Thursday, July 2, 2009

What to the Slave is the Fourth of July?

As we enter the 2009 edition of the 4th of July weekend, it is important to remember why we celebrate this day. Our declaring independence from the mother country of England was a first step in truly becoming a nation. And, while the document explained that all men were created by God as equal, and that all men had the rights of life, liberty (freedom), and the pursuit of happiness, there were individuals not free here in what would become the United States of America. Unfree people were black and red slaves, and white indentures too.

Appropriately, 76 years and one day later -on July 5, 1852 - abolitionist and former fugitive slave, Frederick Douglass, gave a speech at Corinthian Hall in Rochester, New York. Douglass, never one to bite his tongue, emotionally poured out his feelings on what he saw as the hypocrisy of asking African Americans to celebrate the 4th of July.

Please read the following excerpts without the influence of presentism. Please realize that this was written when there were over 3,o00,000 slaves held in bondage, and in my opinion is not meant to apply in our day and age. Obviously, so much has changed since 1852.

"...For the present, it is enough to affirm the equal manhood of the Negro race. Is it not astonishing that, while we are ploughing, planting, and reaping, using all kinds of mechanical tools, erecting houses, constructing bridges, building ships, working in metals of brass, iron, copper, silver and gold; that, while we are reading, writing and ciphering, acting as clerks, merchants and secretaries, having among us lawyers, doctors, ministers, poets, authors, editors, orators and teachers; that, while we are engaged in all manner of enterprises common to other men, digging gold in California, capturing the whale in the Pacific, feeding sheep and cattle on the hill-side, living, moving, acting, thinking, planning, living in families as husbands, wives and children, and, above all, confessing and worshipping the Christian's God, and looking hopefully for life and immortality beyond the grave, we are called upon to prove that we are men!"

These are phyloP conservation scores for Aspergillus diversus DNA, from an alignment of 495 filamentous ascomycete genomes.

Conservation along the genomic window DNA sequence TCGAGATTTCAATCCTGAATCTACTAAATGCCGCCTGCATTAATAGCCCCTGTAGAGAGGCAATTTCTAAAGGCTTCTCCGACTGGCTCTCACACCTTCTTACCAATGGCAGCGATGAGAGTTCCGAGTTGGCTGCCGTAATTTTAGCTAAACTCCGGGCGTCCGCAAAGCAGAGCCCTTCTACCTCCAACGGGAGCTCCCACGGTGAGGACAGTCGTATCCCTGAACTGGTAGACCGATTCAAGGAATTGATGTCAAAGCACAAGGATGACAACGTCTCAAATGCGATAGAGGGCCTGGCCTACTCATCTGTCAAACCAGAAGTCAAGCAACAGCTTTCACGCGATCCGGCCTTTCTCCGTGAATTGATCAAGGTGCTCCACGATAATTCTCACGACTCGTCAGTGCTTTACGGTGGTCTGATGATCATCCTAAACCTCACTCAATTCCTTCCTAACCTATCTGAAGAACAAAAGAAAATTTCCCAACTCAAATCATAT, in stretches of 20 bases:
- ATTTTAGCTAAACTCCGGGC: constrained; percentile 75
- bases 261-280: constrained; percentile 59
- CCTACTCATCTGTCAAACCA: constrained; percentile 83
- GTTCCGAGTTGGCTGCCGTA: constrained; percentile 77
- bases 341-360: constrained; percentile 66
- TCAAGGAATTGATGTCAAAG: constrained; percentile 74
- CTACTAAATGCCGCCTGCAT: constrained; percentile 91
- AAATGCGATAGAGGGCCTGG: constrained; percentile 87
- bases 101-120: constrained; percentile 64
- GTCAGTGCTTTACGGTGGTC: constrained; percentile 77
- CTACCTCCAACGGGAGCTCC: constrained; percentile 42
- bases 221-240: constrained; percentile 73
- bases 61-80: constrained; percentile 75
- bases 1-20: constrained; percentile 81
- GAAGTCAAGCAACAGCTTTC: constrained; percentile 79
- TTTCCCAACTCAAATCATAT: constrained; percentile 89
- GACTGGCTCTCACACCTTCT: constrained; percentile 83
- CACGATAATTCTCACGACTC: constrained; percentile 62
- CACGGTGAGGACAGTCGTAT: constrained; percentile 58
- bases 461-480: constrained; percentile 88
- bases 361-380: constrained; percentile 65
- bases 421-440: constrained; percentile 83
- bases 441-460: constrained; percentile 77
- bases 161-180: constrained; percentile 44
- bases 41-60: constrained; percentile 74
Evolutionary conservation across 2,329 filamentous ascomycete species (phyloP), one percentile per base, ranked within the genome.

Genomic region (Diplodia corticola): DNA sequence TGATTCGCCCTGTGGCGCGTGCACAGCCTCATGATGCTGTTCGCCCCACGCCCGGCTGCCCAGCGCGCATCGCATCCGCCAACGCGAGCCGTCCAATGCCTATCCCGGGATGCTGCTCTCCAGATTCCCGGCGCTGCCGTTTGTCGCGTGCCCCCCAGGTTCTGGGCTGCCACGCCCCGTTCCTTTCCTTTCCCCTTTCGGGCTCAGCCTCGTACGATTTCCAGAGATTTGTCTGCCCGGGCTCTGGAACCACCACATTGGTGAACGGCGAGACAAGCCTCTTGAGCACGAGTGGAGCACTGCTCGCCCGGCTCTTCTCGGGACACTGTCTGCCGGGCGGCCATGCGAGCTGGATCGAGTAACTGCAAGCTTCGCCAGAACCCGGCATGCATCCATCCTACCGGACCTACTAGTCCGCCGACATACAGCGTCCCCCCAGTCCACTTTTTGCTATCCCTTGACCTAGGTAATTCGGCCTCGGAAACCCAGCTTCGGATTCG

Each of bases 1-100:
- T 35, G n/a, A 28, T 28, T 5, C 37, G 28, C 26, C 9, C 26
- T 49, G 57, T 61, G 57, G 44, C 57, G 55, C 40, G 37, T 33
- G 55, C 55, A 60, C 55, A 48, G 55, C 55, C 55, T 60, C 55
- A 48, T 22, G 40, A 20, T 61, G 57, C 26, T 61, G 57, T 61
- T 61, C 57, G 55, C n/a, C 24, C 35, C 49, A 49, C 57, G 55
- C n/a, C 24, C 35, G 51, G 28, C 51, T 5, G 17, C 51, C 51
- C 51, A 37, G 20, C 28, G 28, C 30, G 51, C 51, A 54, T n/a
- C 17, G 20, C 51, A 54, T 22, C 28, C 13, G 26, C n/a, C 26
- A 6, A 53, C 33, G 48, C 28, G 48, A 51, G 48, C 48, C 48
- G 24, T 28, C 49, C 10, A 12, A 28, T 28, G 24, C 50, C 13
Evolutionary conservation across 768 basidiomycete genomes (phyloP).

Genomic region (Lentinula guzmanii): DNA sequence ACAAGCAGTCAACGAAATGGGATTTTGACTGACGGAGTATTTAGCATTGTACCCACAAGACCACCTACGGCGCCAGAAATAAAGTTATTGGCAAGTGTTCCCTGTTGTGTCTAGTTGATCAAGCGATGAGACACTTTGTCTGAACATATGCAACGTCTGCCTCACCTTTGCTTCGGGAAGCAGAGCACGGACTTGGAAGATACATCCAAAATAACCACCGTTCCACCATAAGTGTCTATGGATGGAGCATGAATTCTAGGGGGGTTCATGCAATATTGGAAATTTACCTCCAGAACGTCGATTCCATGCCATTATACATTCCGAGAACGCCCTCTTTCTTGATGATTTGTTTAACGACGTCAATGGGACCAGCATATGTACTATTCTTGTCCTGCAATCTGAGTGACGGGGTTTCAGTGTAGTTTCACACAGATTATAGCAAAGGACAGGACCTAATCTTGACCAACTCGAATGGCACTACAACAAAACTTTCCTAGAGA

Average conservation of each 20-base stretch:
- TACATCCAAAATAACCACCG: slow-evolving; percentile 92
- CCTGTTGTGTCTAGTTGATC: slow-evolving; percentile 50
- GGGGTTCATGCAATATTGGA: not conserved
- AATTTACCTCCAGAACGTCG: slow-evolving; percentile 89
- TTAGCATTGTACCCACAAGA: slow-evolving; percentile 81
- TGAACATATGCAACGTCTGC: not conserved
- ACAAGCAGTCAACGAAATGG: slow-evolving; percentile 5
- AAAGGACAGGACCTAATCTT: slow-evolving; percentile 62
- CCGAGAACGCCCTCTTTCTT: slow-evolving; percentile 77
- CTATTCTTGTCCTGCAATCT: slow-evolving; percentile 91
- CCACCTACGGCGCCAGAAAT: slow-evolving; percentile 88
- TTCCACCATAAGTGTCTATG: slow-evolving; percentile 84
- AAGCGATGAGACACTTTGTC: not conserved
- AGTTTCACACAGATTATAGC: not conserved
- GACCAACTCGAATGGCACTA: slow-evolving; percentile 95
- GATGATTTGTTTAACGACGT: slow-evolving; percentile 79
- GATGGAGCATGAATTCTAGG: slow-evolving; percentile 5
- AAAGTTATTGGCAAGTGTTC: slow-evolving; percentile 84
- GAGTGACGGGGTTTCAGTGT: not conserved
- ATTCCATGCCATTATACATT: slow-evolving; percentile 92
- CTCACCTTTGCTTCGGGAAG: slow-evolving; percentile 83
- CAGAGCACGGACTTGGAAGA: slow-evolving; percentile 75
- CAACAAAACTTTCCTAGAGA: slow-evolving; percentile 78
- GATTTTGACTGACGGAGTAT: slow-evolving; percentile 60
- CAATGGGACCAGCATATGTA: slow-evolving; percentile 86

Douglass continued that:

"...What, to the American slave, is your 4th of July? I answer; a day that reveals to him, more than all other days in the year, the gross injustice and cruelty to which he is the constant victim. To him, your celebration is a sham; your boasted liberty, an unholy license; your national greatness, swelling vanity; your sound of rejoicing are empty and heartless; your denunciation of tyrants brass fronted impudence; your shout of liberty and equality, hollow mockery; your prayers and hymns, your sermons and thanks-givings, with all your religious parade and solemnity, are to him, mere bombast, fraud, deception, impiety, and hypocrisy -- a thin veil to cover up crimes which would disgrace a nation of savages. There is not a nation on the earth guilty of practices more shocking and bloody than are the people of the United States, at this very hour."

Douglass spoke much longer and on many more themes than I have room to include here, but I think that every American would benefit from reading this speech in full. I can only image what it would have been like to hear it in person. If you are interested in reading the full text of the speech you can find it at the following link.

Have a happy and safe 4th of July, and remember to give thanks to those of the past and present who give you your rights and freedoms.

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